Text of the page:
And in whose spirit there is no deceit. – Psalm 32:1-2

God’s goodness to us is far beyond words. Rather than cover them, He has chosen not to remember our sins at all:

“I, even I, am He who blots out your transgressions for My own sake;
And I will not remember your sins.” – Isaiah 43:25

“I have blotted out, like a thick cloud, your transgressions,
And like a cloud, your sins.
Return to Me, for I have redeemed you.” – Isaiah 44:22

As a result of what Jesus did for us, we are no longer under any curse. Rather, we are altogether blessed:

Christ has redeemed us from the curse of the law, having become a curse for us (for it is written, “Cursed is everyone who hangs on a tree”), that the blessing of Abraham might come upon the Gentiles in Christ Jesus, that we might receive the promise of the Spirit through faith. – Galatians 3:13-14

Blessed be the God and Father of our Lord Jesus Christ, who has blessed us with every spiritual blessing in the heavenly places in Christ. – Ephesians 1:3

The truth is that God is no longer angry with us because of Christ, and thus it is very important we change the way we think. Wrong thinking produces bad behavior. Sin has been fully atoned for. There is no longer any additional sacrifice to be made for sin, other than that which Christ already made. Sin is no longer the issue: Christ is what matters.

Much unlike the sacrifices of the high priest under the old covenant, Jesus made a permanent sacrifice for all of our sins:

“And every priest stands ministering daily and offering repeatedly the same sacrifices, which can never take away sins. But this Man, after He had offered one sacrifice for sins forever, sat down at the right hand of God, from that time waiting till His enemies are made His footstool. For by one offering He has perfected forever those who are being sanctified.” – Hebrews 10:11-14

Now that I know that my sin has been atoned for, and that sin is no longer an issue between me and God, how should I live?

  1. Live in liberty, and make sure no one makes me feel guilty, or teaches me anything to the contrary.

“Stand fast therefore in the liberty by which Christ has made us free, and do not be entangled again with a yoke of bondage.” – Galatians 5:1

  1. Refuse to live in fear, and refuse to allow my conscience or any person to condemn me.

“There is therefore now no condemnation to those who are in Christ Jesus, who do not walk according to the flesh, but according to the Spirit.” – Romans 8:1

“There is no fear in love; but perfect love casts out fear, because fear involves torment. But he who fears has not been made perfect in love. We love Him because He first loved us.” – 1 John 4:18-19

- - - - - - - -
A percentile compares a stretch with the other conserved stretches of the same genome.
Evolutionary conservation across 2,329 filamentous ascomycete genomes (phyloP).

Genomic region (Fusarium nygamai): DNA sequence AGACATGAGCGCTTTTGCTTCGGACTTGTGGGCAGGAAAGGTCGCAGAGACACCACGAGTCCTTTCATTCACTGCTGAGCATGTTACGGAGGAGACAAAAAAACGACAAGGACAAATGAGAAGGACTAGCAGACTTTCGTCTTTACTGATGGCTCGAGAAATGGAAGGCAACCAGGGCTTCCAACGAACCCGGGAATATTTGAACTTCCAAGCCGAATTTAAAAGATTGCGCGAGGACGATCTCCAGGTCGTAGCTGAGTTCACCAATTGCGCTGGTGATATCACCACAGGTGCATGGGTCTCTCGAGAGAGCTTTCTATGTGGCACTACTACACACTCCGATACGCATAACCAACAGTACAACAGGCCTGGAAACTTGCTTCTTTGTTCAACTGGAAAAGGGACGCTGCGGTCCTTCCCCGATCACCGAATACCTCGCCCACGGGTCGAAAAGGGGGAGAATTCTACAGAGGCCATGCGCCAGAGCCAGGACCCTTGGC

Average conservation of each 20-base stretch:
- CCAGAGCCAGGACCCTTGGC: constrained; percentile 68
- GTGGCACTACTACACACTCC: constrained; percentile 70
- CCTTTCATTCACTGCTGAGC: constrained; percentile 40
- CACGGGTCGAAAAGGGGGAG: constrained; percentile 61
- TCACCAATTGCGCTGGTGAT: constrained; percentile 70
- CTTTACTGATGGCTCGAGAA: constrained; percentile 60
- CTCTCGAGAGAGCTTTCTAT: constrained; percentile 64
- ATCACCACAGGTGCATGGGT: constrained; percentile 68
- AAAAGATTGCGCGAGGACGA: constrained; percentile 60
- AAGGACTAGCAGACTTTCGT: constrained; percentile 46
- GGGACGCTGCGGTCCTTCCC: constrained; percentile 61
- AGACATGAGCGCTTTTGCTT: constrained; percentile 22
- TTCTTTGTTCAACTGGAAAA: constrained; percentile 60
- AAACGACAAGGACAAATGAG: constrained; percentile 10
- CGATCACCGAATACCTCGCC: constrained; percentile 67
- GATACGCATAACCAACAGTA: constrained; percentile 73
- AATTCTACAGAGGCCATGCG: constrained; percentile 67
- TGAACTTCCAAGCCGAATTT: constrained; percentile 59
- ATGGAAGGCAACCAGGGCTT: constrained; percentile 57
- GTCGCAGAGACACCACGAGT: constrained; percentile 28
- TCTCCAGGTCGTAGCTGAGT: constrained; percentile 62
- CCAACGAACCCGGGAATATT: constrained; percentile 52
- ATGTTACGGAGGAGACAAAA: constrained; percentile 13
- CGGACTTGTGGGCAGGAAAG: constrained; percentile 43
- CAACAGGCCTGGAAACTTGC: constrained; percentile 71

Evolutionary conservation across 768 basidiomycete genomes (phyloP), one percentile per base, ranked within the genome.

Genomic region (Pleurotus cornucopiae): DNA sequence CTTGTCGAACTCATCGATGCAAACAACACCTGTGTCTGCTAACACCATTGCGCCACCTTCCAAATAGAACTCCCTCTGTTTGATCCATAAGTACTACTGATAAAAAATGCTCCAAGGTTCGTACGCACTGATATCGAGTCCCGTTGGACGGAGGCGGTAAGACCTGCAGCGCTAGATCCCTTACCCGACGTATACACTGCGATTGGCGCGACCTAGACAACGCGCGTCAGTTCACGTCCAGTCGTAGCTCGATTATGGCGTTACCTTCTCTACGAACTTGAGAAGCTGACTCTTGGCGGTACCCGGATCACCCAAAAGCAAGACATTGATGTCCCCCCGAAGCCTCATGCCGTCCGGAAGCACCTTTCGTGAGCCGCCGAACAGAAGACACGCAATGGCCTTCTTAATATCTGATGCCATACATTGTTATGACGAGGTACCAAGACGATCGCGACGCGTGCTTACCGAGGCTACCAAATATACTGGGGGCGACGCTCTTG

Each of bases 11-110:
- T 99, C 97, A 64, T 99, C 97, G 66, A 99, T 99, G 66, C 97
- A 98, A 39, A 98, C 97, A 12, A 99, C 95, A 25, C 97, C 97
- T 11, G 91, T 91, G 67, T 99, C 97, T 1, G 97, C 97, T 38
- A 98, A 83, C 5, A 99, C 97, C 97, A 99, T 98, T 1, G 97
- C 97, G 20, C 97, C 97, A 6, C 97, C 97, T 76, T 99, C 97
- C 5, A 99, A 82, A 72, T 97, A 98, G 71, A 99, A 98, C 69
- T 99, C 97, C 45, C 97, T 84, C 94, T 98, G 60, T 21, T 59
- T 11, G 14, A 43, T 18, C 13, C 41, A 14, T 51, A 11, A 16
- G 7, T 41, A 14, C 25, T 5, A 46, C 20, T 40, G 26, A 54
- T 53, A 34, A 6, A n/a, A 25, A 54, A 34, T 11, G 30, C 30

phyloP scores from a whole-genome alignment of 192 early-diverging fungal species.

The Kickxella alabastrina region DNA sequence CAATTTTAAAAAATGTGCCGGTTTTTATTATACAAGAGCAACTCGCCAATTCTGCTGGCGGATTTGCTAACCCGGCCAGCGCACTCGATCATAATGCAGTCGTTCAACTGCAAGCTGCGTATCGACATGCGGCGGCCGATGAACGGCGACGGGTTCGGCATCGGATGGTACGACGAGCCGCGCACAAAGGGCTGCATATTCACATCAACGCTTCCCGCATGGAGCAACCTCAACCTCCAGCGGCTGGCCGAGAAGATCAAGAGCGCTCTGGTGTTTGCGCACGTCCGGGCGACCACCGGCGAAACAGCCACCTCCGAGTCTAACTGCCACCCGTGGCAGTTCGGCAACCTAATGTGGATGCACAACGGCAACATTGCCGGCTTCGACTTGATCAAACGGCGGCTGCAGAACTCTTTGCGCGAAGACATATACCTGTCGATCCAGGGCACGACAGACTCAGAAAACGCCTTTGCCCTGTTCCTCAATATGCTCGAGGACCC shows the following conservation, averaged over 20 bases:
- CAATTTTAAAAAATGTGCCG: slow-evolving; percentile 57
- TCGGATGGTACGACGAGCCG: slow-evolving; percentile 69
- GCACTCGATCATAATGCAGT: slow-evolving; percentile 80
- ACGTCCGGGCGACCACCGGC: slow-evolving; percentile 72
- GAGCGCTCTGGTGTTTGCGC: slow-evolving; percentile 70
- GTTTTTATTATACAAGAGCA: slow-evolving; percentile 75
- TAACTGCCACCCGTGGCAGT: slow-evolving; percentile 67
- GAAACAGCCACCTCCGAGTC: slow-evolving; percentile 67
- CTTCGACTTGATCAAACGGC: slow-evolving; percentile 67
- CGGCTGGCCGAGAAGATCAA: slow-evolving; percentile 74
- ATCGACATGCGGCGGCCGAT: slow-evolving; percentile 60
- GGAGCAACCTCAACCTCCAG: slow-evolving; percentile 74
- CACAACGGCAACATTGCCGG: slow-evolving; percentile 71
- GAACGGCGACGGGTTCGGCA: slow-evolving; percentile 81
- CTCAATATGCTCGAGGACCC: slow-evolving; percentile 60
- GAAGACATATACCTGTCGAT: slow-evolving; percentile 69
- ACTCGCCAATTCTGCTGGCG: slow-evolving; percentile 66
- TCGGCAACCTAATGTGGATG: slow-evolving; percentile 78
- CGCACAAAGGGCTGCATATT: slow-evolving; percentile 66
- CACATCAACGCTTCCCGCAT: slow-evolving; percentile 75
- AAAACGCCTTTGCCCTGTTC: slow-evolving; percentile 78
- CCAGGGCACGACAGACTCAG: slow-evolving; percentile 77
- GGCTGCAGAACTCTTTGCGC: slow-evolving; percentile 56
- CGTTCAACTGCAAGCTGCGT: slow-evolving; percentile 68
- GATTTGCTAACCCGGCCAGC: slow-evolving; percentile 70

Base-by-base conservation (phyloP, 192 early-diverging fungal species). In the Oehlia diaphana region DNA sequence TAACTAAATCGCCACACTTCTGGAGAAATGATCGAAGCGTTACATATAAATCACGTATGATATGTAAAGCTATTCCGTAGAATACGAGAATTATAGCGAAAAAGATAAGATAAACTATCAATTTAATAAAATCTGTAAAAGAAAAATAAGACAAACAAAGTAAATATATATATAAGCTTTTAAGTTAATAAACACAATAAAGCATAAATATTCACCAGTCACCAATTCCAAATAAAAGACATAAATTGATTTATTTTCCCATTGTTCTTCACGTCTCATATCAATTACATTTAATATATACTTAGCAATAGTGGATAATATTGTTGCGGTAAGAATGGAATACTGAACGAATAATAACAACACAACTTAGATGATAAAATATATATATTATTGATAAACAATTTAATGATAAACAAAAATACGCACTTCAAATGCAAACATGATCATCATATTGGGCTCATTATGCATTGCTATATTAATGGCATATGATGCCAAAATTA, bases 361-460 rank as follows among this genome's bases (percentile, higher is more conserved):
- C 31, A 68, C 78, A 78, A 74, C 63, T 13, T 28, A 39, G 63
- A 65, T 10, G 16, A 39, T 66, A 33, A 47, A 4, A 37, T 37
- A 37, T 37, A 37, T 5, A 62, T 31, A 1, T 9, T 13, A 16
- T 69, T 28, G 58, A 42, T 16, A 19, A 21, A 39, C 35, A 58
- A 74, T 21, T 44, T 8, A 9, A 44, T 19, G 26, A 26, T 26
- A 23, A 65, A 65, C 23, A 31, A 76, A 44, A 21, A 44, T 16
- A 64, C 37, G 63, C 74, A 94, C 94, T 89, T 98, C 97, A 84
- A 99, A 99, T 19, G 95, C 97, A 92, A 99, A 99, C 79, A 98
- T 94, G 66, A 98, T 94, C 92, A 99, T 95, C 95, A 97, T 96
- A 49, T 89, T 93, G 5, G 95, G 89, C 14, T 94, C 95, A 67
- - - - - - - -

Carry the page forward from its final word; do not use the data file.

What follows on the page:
“Even if we feel guilty, God is greater than our feelings, and he knows everything.” – 1 John 3:20 (NLT)

  1. Approach God with confidence, knowing I am His son.

“Let us therefore come boldly to the throne of grace, that we may obtain mercy and find grace to help in time of need.” – Hebrews 4:16

  1. What do I do when if I sin? Confess it to Him and move on.

“If we confess our sins, He is faithful and just to forgive us our sins and to cleanse us from all unrighteousness. If we say that we have not sinned, we make Him a liar, and His word is not in us.” – 1 John 1:9-10

  1. Keep your eyes on Jesus. If you don’t do this and live in fear of sin instead, your Christian journey will be painful and worthless. What you keep looking at is what you will become. Keep looking at Him; He started your journey and trust Him, He can and He will see you through to the end, as the Author and Finisher that He is.

“looking unto Jesus, the author and finisher of our faith, who for the joy that was set before Him endured the cross, despising the shame, and has sat down at the right hand of the throne of God.” – Hebrews 12:2

  1. Stop living and acting like an orphan – instead live like a son of the Father:

And because you are sons, God has sent forth the Spirit of His Son into your hearts, crying out, “Abba, Father!” Therefore you are no longer a slave but a son, and if a son, then an heir of God through Christ. – Galatians 4:6-7

 

Defending Your Hope In Christ

“But sanctify the Lord God in your hearts, and always be ready to give a defense to everyone who asks you a reason for the hope that is in you, with meekness and fear” – 1Pet 3:15

Have you ever had questions about your own faith? Has someone ever asked you why you believe what you believe? Have you ever used evidence to support your belief? If you have done any of these, then you’ve been doing what is expected of you.